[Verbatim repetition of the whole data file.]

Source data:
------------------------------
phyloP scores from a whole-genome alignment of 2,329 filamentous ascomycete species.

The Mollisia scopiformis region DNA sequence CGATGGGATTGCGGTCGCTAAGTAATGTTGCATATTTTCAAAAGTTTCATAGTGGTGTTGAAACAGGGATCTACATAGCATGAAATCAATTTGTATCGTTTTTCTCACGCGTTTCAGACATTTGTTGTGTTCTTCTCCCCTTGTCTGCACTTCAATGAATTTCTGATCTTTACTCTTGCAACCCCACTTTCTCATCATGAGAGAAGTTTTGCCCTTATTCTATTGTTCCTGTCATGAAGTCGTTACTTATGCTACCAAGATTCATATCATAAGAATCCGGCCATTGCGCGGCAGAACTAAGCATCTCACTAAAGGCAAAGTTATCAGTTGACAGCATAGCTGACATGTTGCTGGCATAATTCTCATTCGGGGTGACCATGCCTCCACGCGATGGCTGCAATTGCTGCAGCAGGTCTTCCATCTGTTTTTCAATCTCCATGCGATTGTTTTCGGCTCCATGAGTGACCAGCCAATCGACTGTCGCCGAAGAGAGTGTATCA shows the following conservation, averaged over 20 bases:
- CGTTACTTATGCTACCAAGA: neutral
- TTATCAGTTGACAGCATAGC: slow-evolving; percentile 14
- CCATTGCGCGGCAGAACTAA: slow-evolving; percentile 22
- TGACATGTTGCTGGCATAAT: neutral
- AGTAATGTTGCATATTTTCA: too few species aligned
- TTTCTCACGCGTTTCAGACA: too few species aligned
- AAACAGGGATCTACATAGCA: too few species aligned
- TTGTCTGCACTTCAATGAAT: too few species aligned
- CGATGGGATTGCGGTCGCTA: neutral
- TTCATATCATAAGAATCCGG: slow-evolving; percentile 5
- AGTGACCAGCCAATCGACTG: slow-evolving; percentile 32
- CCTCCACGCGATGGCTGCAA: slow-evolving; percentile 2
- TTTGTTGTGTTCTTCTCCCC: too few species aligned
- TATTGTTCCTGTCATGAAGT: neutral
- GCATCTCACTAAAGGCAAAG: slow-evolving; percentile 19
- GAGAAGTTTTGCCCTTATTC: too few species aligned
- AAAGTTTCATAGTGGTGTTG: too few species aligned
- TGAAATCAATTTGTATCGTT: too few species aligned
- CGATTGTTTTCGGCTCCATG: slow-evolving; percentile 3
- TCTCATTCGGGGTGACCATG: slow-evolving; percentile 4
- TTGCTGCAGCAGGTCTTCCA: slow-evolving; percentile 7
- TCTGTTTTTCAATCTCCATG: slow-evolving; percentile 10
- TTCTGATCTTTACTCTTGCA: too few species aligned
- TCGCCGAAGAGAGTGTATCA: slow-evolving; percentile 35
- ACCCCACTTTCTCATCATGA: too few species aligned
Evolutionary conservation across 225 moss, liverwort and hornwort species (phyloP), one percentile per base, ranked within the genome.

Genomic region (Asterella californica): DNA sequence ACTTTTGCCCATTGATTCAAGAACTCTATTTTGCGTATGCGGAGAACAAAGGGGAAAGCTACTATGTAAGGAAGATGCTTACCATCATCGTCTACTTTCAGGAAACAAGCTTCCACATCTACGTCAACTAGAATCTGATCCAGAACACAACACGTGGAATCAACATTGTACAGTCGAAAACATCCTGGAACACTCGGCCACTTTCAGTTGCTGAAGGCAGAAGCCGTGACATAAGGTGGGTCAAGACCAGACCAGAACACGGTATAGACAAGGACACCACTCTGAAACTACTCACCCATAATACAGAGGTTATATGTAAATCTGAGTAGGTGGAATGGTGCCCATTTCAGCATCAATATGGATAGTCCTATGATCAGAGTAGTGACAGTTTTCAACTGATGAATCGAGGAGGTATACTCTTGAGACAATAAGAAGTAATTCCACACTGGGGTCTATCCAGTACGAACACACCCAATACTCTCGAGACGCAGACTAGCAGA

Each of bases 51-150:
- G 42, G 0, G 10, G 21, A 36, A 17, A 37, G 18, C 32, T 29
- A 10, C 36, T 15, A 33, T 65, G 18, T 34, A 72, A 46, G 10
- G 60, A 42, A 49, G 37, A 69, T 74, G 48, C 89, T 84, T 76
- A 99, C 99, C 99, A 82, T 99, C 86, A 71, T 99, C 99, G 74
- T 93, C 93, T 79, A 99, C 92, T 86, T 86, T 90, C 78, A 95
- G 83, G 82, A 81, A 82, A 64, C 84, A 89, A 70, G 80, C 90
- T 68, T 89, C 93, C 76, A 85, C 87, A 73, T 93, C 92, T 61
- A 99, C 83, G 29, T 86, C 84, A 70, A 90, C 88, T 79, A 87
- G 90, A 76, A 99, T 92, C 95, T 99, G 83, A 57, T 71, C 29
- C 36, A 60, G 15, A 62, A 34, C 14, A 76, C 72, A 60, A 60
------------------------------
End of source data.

phyloP scores from a whole-genome alignment of 2,329 filamentous ascomycete species.

The Mollisia scopiformis region DNA sequence CGATGGGATTGCGGTCGCTAAGTAATGTTGCATATTTTCAAAAGTTTCATAGTGGTGTTGAAACAGGGATCTACATAGCATGAAATCAATTTGTATCGTTTTTCTCACGCGTTTCAGACATTTGTTGTGTTCTTCTCCCCTTGTCTGCACTTCAATGAATTTCTGATCTTTACTCTTGCAACCCCACTTTCTCATCATGAGAGAAGTTTTGCCCTTATTCTATTGTTCCTGTCATGAAGTCGTTACTTATGCTACCAAGATTCATATCATAAGAATCCGGCCATTGCGCGGCAGAACTAAGCATCTCACTAAAGGCAAAGTTATCAGTTGACAGCATAGCTGACATGTTGCTGGCATAATTCTCATTCGGGGTGACCATGCCTCCACGCGATGGCTGCAATTGCTGCAGCAGGTCTTCCATCTGTTTTTCAATCTCCATGCGATTGTTTTCGGCTCCATGAGTGACCAGCCAATCGACTGTCGCCGAAGAGAGTGTATCA shows the following conservation, averaged over 20 bases:
- CGTTACTTATGCTACCAAGA: neutral
- TTATCAGTTGACAGCATAGC: slow-evolving; percentile 14
- CCATTGCGCGGCAGAACTAA: slow-evolving; percentile 22
- TGACATGTTGCTGGCATAAT: neutral
- AGTAATGTTGCATATTTTCA: too few species aligned
- TTTCTCACGCGTTTCAGACA: too few species aligned
- AAACAGGGATCTACATAGCA: too few species aligned
- TTGTCTGCACTTCAATGAAT: too few species aligned
- CGATGGGATTGCGGTCGCTA: neutral
- TTCATATCATAAGAATCCGG: slow-evolving; percentile 5
- AGTGACCAGCCAATCGACTG: slow-evolving; percentile 32
- CCTCCACGCGATGGCTGCAA: slow-evolving; percentile 2
- TTTGTTGTGTTCTTCTCCCC: too few species aligned
- TATTGTTCCTGTCATGAAGT: neutral
- GCATCTCACTAAAGGCAAAG: slow-evolving; percentile 19
- GAGAAGTTTTGCCCTTATTC: too few species aligned
- AAAGTTTCATAGTGGTGTTG: too few species aligned
- TGAAATCAATTTGTATCGTT: too few species aligned
- CGATTGTTTTCGGCTCCATG: slow-evolving; percentile 3
- TCTCATTCGGGGTGACCATG: slow-evolving; percentile 4
- TTGCTGCAGCAGGTCTTCCA: slow-evolving; percentile 7
- TCTGTTTTTCAATCTCCATG: slow-evolving; percentile 10
- TTCTGATCTTTACTCTTGCA: too few species aligned
- TCGCCGAAGAGAGTGTATCA: slow-evolving; percentile 35
- ACCCCACTTTCTCATCATGA: too few species aligned
Evolutionary conservation across 225 moss, liverwort and hornwort species (phyloP), one percentile per base, ranked within the genome.

Genomic region (Asterella californica): DNA sequence ACTTTTGCCCATTGATTCAAGAACTCTATTTTGCGTATGCGGAGAACAAAGGGGAAAGCTACTATGTAAGGAAGATGCTTACCATCATCGTCTACTTTCAGGAAACAAGCTTCCACATCTACGTCAACTAGAATCTGATCCAGAACACAACACGTGGAATCAACATTGTACAGTCGAAAACATCCTGGAACACTCGGCCACTTTCAGTTGCTGAAGGCAGAAGCCGTGACATAAGGTGGGTCAAGACCAGACCAGAACACGGTATAGACAAGGACACCACTCTGAAACTACTCACCCATAATACAGAGGTTATATGTAAATCTGAGTAGGTGGAATGGTGCCCATTTCAGCATCAATATGGATAGTCCTATGATCAGAGTAGTGACAGTTTTCAACTGATGAATCGAGGAGGTATACTCTTGAGACAATAAGAAGTAATTCCACACTGGGGTCTATCCAGTACGAACACACCCAATACTCTCGAGACGCAGACTAGCAGA

Each of bases 51-150:
- G 42, G 0, G 10, G 21, A 36, A 17, A 37, G 18, C 32, T 29
- A 10, C 36, T 15, A 33, T 65, G 18, T 34, A 72, A 46, G 10
- G 60, A 42, A 49, G 37, A 69, T 74, G 48, C 89, T 84, T 76
- A 99, C 99, C 99, A 82, T 99, C 86, A 71, T 99, C 99, G 74
- T 93, C 93, T 79, A 99, C 92, T 86, T 86, T 90, C 78, A 95
- G 83, G 82, A 81, A 82, A 64, C 84, A 89, A 70, G 80, C 90
- T 68, T 89, C 93, C 76, A 85, C 87, A 73, T 93, C 92, T 61
- A 99, C 83, G 29, T 86, C 84, A 70, A 90, C 88, T 79, A 87
- G 90, A 76, A 99, T 92, C 95, T 99, G 83, A 57, T 71, C 29
- C 36, A 60, G 15, A 62, A 34, C 14, A 76, C 72, A 60, A 60